Those two little words are the prompt that sows the seed of a story idea in an author’s mind. As a reader, you don’t always notice them. In fact, you’re more likely to notice them if the writer fails to deliver on them. In science fiction though, the ‘what if’ tends to come with bells on: What if someone built a person from parts of dead bodies and brought it to life? What if a crazy scientist sent a teenager back in time?
In Kathryn Evan’s debut novel, More of Me, sixteen-year-old Teva has a genetic condition which means that each year a new Teva bursts out of the body of the old one, like an insect shedding its skin as it grows. But, unlike an insect, the previous Tevas are not shucked off as a dead skin; they continue to live, unchanging, confined to the house by their mother, who lives in fear that someone will discover the secret. It’s a fabulous what-if: a concept you puzzle over as you read, as Teva tries to work out what it means and what she can do about it, a what-if pulled in every possible direction: how does are Teva’s friendships affected? Is her boyfriend really hers, or does he belong to her younger/older sister Fifteen, who had him first? How can Teva get help? Is it possible for her to think about the future when – too soon – a new Teva will arrive and this one will be shut away with the other versions of herself?
Of course, More of Me isn’t just about the problems of a teen with freaky insect regeneration issues. Here are the questions that affect every teenager: when is Mum going to let me make decisions about my life? How do I actually feel about my boyfriend? Should I try to ignore the day-to-day complexities of living in order to achieve something in the future? And the notion of a houseful of past selves is a reflection of the way people seek to disassociate themselves from their earlier desires and mistakes and ways of being; those photo-album moments when we look at ourselves and go, ‘what did I think I looked like?’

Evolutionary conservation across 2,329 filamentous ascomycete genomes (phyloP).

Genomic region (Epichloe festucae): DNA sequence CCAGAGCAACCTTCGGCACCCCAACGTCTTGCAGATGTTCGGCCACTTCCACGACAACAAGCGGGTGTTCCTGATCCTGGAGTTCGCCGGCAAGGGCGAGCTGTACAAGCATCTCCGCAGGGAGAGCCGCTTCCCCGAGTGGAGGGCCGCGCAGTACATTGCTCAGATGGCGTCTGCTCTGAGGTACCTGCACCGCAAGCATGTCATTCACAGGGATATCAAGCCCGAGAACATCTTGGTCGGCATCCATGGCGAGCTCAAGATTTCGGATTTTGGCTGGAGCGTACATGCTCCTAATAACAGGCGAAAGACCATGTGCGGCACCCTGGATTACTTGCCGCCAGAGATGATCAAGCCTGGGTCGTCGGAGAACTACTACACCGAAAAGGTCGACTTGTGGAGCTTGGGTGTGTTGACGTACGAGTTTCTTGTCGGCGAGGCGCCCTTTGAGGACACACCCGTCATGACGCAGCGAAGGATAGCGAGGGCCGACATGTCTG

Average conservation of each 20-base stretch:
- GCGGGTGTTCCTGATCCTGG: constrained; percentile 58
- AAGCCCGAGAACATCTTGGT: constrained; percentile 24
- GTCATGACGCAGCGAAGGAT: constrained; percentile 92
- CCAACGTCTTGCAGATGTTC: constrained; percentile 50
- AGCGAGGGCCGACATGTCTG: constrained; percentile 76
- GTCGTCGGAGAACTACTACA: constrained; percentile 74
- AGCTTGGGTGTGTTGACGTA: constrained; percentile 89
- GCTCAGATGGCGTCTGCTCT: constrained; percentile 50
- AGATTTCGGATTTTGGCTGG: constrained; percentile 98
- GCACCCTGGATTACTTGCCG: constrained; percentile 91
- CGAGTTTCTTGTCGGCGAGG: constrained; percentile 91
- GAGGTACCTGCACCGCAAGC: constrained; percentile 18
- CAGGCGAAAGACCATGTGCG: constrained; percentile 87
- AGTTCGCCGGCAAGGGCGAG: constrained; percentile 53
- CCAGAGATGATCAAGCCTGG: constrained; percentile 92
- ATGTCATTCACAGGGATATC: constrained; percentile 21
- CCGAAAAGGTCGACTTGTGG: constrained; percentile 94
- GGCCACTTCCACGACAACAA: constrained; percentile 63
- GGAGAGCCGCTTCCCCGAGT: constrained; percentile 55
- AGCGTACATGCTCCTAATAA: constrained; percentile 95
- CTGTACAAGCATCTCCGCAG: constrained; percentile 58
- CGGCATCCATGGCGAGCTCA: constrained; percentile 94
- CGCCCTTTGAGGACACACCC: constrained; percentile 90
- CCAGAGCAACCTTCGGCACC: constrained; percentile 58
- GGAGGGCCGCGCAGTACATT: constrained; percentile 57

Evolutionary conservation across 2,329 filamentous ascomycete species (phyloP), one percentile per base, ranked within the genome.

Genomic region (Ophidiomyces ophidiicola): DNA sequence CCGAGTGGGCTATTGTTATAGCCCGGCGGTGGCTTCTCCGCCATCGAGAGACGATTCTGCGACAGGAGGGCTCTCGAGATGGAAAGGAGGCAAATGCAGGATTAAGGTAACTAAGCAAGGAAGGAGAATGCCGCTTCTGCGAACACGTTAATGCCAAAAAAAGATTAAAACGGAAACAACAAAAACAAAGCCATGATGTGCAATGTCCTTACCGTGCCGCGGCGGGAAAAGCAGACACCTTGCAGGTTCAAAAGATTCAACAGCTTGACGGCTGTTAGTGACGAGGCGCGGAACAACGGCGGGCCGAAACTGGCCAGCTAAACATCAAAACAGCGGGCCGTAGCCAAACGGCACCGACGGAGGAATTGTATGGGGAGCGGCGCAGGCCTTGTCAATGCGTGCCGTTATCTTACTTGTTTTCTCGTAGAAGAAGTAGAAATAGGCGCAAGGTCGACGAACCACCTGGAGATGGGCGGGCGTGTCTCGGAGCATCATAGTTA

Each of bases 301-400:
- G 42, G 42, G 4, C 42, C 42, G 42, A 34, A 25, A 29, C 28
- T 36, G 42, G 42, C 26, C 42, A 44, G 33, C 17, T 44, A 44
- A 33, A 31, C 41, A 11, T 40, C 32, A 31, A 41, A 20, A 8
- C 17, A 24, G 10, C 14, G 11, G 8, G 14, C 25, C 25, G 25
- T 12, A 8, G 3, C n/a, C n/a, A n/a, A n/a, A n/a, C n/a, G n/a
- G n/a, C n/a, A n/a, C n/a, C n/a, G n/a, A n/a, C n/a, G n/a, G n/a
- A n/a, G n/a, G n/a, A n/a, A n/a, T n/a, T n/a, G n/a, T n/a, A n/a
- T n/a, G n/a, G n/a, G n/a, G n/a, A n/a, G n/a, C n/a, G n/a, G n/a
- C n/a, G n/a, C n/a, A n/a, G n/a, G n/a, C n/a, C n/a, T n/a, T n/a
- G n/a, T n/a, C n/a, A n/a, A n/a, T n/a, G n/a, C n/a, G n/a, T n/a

More of Me rushes along at the kind of breathless pace that keeps you glued to it far later into the night than you really ought to be reading. Kathryn Evans totally delivers on her what-if, leaving you in that perfect post-story state of mind when you start what-if-ing yourself about the future of the characters you’ve just left.
I’ll be looking out for the next what-if from Kathryn Evans.
Claire Watts writes and edits fiction and non-fiction for children and young adults. Her latest YA novel is How Do You Say GOOSEBERRY in French? You can read the first chapter here.
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